Posts

Contextual Inquiry in My Own Closet

Every few years, I try to improve my own product. Prompted by a sense of dissatisfaction with my clothing, I clean out and rebuild my wardrobe. I fill a trash bag with clothes to be donated, and feel accomplished as I look at my newly spacious closet. Each time I do this I’m convinced that I’ve solved the problem, only to be faced with that same problem again within a year or two. Read more

Video Capture and Analysis: 5 Ways You’re Hurting Your Video Analysis

This blog post is part two of a two-part series on using video records in contextual inquiry.

In part one Video Capture and Analysis: 5 Reasons to Film Your Research,” we discussed five reasons to film your research. One of the biggest advantages of filming your research is that you can analyze the video after the research has concluded.

In video analysis, you codify behaviors or events to put quantitative values to qualitative observations. These quantitative values can be a useful way to quickly and simply communicate your findings. Video analysis has been a staple of behavioral research methods for a long time, but there’s surprisingly little information about how to do it effectively. Read more

Video Capture and Analysis: 5 Reasons to Film Your Research

This blog post is part one of a two-part series on using video records in contextual inquiry.

Design Science researchers almost never go into the field alone—we’re accompanied by a videographer, who may be carrying up to 5 cameras. The ability to film in restricted areas like operating rooms and catheter labs is something that sets Design Science apart, and with good reason: it’s difficult to gain permission to film in an operating room. It requires long-standing relationships with surgeons, physicians, nurses, and the medical facilities they work for. These relationships are built on complicated, time-consuming navigation of hospital approvals, and repeated positive experiences with our researchers and videographers. Read more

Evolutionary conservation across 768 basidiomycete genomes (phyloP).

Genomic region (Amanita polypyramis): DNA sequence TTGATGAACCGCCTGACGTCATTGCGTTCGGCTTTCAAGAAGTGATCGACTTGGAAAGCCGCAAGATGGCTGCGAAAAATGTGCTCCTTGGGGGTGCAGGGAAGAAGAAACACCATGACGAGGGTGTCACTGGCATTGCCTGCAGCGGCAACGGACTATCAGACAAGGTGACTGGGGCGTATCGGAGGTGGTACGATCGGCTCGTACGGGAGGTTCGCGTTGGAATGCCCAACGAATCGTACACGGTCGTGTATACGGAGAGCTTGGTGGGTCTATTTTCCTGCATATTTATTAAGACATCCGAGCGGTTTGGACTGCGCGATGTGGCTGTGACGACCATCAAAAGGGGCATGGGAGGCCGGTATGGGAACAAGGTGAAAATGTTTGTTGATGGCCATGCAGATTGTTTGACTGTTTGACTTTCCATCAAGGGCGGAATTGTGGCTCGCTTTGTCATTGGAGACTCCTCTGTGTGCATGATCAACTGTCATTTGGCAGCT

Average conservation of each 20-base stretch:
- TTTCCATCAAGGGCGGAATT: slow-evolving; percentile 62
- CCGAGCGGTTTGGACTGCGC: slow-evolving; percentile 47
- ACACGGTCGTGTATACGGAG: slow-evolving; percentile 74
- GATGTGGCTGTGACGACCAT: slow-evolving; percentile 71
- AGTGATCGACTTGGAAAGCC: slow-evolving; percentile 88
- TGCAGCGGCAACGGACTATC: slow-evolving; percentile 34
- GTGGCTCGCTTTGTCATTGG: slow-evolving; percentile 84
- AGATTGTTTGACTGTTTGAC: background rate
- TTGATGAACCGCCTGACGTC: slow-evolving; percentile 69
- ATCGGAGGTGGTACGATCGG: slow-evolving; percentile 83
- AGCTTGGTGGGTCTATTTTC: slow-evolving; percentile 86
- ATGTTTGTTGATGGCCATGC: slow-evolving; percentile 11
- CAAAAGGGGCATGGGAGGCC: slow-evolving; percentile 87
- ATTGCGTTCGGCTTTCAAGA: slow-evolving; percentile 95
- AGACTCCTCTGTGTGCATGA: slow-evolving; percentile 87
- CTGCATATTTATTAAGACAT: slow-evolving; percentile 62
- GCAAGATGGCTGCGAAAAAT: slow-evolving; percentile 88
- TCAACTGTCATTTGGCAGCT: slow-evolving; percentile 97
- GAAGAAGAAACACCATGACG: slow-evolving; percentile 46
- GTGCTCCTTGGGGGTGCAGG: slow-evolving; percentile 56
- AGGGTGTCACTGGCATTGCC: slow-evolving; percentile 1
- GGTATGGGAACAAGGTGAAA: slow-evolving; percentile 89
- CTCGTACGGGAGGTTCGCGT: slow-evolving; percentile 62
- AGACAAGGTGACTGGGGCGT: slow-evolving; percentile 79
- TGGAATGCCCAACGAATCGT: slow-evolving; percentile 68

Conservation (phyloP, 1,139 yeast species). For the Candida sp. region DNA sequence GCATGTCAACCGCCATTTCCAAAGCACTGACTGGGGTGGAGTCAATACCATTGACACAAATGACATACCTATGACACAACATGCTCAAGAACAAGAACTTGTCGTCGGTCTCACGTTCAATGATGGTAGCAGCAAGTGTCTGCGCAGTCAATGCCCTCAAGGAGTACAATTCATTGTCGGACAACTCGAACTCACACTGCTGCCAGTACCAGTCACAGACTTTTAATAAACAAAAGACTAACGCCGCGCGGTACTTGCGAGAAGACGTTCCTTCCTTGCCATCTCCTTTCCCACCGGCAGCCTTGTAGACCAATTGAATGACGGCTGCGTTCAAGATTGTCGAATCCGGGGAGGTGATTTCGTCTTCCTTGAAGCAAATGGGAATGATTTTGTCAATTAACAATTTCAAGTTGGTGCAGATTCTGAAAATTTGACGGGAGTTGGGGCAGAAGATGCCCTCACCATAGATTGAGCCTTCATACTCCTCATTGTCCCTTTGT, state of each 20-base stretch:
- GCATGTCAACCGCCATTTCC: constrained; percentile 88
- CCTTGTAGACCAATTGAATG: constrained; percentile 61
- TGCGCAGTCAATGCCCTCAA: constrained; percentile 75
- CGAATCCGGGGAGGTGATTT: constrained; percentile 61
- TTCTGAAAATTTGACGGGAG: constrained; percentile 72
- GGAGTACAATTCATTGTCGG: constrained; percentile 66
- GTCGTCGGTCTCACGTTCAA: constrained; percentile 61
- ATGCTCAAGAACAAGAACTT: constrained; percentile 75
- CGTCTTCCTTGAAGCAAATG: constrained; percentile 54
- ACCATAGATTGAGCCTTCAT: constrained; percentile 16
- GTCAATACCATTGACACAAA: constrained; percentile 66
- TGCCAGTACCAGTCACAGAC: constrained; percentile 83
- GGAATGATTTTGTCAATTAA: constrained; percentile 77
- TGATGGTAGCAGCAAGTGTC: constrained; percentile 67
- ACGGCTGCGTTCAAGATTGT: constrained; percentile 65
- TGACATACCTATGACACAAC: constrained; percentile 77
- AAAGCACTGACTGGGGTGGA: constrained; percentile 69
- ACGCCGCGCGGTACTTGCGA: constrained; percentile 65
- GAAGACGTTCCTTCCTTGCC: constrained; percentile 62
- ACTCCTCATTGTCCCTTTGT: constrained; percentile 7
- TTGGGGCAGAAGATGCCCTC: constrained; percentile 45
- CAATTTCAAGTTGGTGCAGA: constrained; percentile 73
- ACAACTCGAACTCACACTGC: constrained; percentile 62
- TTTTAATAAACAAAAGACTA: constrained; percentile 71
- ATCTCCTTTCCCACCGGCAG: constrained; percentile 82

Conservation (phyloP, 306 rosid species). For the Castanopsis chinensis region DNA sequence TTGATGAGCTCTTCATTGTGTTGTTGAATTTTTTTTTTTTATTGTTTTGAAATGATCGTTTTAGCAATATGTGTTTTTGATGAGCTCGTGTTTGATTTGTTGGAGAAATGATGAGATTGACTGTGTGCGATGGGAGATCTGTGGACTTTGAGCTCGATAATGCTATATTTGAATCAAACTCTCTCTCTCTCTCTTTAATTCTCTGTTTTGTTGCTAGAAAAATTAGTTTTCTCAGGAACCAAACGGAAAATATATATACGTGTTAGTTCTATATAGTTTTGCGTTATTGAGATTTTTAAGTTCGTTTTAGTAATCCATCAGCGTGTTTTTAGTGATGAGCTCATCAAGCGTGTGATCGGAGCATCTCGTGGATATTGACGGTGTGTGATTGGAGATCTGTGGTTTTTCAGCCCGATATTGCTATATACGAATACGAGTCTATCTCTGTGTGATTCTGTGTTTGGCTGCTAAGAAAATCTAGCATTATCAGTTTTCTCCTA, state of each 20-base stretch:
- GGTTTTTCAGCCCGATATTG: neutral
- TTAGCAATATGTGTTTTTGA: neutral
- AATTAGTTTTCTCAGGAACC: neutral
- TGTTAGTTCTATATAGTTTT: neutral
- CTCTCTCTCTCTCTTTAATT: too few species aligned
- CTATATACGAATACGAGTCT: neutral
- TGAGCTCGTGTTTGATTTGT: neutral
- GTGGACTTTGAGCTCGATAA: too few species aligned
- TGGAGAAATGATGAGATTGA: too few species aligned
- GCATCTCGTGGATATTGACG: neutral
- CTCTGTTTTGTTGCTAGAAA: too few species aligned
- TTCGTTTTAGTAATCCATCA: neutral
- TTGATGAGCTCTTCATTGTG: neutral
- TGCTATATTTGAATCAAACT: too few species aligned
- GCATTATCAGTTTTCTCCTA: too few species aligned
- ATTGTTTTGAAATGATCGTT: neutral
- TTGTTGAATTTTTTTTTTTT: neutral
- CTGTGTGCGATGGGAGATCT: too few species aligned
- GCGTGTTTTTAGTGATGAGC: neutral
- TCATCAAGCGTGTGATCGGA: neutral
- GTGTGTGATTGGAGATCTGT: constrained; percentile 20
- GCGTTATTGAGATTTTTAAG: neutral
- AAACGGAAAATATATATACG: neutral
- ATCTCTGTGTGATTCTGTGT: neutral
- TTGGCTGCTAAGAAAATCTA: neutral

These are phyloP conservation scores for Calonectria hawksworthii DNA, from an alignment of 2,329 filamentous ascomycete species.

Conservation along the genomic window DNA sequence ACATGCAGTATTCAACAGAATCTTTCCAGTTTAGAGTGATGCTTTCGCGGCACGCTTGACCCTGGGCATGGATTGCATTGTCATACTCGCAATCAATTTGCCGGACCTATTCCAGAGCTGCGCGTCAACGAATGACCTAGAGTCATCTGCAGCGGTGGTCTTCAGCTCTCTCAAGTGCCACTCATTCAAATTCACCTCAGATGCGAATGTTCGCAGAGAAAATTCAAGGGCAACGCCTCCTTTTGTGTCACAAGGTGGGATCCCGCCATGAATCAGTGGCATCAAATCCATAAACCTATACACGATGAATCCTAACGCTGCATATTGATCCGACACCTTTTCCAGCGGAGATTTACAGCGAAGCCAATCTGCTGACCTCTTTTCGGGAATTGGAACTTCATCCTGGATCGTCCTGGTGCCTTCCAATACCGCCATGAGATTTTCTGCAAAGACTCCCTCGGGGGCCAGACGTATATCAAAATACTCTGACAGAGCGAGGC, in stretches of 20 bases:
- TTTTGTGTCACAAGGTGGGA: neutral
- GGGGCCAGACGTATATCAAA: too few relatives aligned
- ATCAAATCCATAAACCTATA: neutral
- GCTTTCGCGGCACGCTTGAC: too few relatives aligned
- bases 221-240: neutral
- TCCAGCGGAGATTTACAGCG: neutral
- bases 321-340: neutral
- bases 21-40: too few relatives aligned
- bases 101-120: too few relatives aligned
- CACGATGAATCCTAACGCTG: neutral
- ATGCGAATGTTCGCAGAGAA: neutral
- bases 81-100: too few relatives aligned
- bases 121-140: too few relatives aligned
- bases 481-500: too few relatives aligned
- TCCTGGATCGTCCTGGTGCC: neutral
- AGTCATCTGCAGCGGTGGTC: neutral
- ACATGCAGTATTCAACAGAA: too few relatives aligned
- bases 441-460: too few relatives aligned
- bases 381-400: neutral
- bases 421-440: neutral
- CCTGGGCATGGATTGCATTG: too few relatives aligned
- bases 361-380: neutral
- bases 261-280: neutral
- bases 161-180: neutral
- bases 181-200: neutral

The Unique Insights of Home Visits

At Design Science, our research most often focuses on the environments of medical professionals—ORs, cath labs, clinics. Yet some of the most rewarding research I have conducted here has involved visiting patients’ homes. Accompanied by a videographer, I’ve traveled past cornfields and baseball diamonds to meet families that are coping with serious conditions and investigate how they are wielding the medical tools and technologies they need to lead fuller and more independent lives. Read more

Illustration of audio waves

Listen: Podcast on Human Factors & Usability Testing for TechnologyAdvice

Check out Design Science founder Steve Wilcox’s thoughts on ethnography, prototyping, the FDA, and more through TechnologyAdvice’s TA Expert Interview Series.  Read more

Hospital, Home, and Beyond

While Design Science is most well known for its experience in conducting ethnographic research at medical facilities, a growing number of our projects provide opportunities for us to venture outside of the hospital and apply our methodologies to the study of non-medical products. As a field researcher I have had the chance to participate in a number of “unconventional” projects that took me to unexpected places to answer unusual questions. Read more

Steve Wilcox Co-Writes AAMI Guidance

A new guidance for medical-device field research has just been released: the Technical Information Report, AAMI TIR51:2014, “Human factors engineering – Guidance for contextual inquiry.”

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